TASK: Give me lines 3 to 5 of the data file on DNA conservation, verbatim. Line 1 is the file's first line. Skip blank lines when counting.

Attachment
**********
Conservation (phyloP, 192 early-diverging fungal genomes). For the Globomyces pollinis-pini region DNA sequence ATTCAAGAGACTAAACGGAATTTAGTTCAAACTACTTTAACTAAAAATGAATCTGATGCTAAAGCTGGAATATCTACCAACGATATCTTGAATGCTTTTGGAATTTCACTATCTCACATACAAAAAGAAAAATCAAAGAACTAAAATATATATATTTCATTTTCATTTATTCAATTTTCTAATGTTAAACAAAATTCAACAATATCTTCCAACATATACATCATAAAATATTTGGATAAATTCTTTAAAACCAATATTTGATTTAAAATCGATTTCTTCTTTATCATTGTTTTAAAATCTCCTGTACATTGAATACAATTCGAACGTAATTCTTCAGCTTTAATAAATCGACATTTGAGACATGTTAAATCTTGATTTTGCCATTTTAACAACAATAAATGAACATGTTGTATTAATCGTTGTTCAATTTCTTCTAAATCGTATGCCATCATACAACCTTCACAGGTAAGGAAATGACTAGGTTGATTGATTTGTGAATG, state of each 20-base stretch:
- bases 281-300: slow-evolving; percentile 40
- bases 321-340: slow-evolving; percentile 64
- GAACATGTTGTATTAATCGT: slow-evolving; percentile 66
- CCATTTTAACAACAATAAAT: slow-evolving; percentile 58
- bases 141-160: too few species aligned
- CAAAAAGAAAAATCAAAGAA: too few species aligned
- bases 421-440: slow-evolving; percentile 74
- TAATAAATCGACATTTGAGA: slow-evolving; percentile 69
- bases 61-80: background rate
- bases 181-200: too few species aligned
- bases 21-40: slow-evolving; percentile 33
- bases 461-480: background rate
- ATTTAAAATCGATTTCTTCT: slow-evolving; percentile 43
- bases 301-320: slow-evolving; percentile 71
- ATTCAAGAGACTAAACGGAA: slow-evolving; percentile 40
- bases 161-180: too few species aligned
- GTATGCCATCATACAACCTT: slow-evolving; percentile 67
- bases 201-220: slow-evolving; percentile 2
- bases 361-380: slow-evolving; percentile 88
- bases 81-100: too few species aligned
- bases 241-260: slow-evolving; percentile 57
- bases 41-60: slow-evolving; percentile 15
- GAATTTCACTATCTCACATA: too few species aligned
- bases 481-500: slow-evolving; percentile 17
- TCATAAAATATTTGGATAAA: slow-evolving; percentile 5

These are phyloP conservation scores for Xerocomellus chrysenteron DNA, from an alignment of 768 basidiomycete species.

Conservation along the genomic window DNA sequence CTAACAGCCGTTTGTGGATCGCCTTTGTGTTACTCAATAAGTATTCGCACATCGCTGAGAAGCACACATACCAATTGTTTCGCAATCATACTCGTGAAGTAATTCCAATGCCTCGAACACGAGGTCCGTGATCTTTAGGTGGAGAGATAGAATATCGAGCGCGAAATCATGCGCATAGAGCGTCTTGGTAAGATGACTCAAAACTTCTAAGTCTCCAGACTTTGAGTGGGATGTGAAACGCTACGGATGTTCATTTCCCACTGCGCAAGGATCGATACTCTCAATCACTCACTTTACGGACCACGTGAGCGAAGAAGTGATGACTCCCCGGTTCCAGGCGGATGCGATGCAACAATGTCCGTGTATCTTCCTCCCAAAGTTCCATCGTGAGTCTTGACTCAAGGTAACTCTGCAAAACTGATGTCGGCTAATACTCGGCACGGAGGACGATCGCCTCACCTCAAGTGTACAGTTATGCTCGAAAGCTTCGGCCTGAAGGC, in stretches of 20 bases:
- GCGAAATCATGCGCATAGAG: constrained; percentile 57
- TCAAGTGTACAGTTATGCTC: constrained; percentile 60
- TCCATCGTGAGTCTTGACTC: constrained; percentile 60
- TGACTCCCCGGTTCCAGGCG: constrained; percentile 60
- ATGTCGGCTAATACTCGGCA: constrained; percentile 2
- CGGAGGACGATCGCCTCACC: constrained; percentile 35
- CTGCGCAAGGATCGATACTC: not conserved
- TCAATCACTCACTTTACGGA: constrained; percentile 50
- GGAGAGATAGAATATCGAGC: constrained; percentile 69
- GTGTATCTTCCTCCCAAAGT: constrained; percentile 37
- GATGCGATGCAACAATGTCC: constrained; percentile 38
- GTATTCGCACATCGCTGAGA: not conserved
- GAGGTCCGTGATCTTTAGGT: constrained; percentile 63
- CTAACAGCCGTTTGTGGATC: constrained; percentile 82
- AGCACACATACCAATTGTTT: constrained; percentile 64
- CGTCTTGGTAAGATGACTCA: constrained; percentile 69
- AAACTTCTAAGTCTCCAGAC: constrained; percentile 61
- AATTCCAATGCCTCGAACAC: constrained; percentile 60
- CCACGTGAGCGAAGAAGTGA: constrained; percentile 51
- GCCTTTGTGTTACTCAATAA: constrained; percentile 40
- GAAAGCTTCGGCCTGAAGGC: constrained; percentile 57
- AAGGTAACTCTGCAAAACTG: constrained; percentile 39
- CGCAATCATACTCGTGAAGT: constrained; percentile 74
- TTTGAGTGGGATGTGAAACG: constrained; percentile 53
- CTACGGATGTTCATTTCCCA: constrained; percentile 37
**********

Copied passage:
- bases 321-340: slow-evolving; percentile 64
- GAACATGTTGTATTAATCGT: slow-evolving; percentile 66
- CCATTTTAACAACAATAAAT: slow-evolving; percentile 58